Netflix's Price Hike Is Already Working

Video streamers are paying a bit more to access Netflix's library, and that's OK.

Demitrios Kalogeropoulos
Demitrios Kalogeropoulos
Jul 22, 2014 at 3:33PM
Consumer Goods

Millions of Netflix (NASDAQ:NFLX) subscribers can't be wrong: Its streaming service is worth paying just a little bit more to access.

The online video giant recently boosted prices by $1 a month on the standard streaming plan. However, in contrast to its 2011 pricing debacle, Netflix this time limited the increase to new members while giving existing subscribers an extension of their current cost. 

That seemed to do the trick. This year's tweak didn't halt growth -- or lead to a "wave of cancellations" like Netflix had to endure in 2011. Instead the company added 570,000 streaming members in the U.S. last quarter, which was slightly above management's forecast. CEO Reed Hastings and his team now project that the third quarter should bring 1.3 million new subscribers into the fold, the same result as last year. The price change is having only a "minimal" impact on member growth, they told investors.

But the hike is already starting to be felt in Netflix's financial results. Take a look at the company's average revenue per user, or ARPU. That figure climbed to new high last quarter of nearly $7.80 per month.

Source: Company financial filings.

ARPU should improve more significantly in the quarters ahead as new members grow to a larger percentage of the subscriber base over time.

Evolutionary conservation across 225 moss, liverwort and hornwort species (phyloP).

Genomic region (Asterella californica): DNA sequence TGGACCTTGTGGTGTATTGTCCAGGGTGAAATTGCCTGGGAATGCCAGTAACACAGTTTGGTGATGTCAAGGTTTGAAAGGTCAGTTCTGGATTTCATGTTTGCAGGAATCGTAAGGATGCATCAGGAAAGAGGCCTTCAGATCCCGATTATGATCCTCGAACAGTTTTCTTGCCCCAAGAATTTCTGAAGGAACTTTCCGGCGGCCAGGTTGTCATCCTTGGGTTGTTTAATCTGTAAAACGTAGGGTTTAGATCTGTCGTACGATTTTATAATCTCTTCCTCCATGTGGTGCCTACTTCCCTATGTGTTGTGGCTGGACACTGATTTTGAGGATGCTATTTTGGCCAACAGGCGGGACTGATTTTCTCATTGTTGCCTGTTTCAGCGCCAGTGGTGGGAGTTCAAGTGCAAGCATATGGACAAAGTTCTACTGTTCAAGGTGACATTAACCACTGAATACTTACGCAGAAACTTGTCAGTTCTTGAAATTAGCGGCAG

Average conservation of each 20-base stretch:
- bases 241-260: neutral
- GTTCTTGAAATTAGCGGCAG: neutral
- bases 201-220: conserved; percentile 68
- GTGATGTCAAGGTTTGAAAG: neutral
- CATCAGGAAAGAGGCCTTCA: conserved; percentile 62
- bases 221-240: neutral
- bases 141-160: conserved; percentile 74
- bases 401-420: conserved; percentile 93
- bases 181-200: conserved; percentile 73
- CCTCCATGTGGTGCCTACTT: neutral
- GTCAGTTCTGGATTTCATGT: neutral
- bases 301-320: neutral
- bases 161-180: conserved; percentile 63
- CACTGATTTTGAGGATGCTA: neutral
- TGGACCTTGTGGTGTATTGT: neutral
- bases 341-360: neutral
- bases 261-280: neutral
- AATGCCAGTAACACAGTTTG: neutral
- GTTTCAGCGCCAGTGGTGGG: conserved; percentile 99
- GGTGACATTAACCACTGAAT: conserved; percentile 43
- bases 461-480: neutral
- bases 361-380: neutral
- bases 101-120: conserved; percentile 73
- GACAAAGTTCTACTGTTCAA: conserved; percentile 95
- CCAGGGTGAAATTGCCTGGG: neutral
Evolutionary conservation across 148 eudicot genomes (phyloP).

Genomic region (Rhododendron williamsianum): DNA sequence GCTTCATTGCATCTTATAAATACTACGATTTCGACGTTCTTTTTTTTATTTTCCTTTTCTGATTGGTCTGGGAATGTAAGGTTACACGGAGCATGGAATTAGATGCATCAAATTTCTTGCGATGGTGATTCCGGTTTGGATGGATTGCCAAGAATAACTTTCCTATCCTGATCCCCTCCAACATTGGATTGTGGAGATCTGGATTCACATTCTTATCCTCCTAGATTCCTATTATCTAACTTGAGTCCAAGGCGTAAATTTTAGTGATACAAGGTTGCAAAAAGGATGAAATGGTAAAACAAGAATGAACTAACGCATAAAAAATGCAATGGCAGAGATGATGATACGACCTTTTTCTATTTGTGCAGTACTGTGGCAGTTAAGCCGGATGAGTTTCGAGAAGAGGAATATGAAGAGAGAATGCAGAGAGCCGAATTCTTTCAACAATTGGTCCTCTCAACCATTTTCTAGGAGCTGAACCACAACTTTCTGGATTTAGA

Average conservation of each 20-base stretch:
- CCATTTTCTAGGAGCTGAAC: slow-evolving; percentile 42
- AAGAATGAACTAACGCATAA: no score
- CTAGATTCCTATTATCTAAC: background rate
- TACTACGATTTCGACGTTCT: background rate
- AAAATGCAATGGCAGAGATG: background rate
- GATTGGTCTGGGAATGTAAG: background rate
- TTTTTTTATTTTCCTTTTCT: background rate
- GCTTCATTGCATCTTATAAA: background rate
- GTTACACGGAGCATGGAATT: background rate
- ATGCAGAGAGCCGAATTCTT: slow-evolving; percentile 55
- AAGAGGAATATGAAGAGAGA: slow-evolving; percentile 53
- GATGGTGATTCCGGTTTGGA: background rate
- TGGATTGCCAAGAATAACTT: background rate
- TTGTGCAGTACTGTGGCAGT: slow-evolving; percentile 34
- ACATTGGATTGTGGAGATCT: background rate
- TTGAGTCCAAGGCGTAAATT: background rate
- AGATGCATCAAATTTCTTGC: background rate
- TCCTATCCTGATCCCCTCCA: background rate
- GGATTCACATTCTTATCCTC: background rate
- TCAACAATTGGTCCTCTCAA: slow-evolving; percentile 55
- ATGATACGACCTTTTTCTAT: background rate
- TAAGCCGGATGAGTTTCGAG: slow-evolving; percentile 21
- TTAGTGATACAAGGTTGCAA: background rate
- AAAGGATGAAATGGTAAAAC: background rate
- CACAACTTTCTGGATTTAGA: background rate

With some help from the price boost, profitability also expanded yet again this quarter. Sure, Netflix more than doubled its earnings over last year. But the better news for shareholders is that this past quarter marked the 10th out of the last 11 in which contribution margin improved. That figure is quickly approaching 30%, which the company says it should hit sometime next year.

Source: Company financial filings.

Of course, Netflix didn't boost prices simply to pad its bottom line. The increase was meant to fund major investments in content spending and a continued push into expensive original shows like Orange Is the New Black. Two of those series, a new season of The Killing and a new comedy, BoJack Horseman, will launch next month. Management also seems excited about the prospects for Marco Polo, a historical adventure show that Chief Content Officer Ted Sarandos called "ambitious" in a conference call with analysts.

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Ambitious doesn't come cheap, though. And you can see evidence of a big ramp-up in content commitments by way of Netflix's streaming content obligations. Those rose by $600 million since the prior quarter and now total close to $8 billion. 

Source: Company financial filings.

While that's a significant jump in obligations, it means that further improvements in Netflix's library are on tap. And we know from the early results of this price boost that Netflix's customers see real value in a growing content library.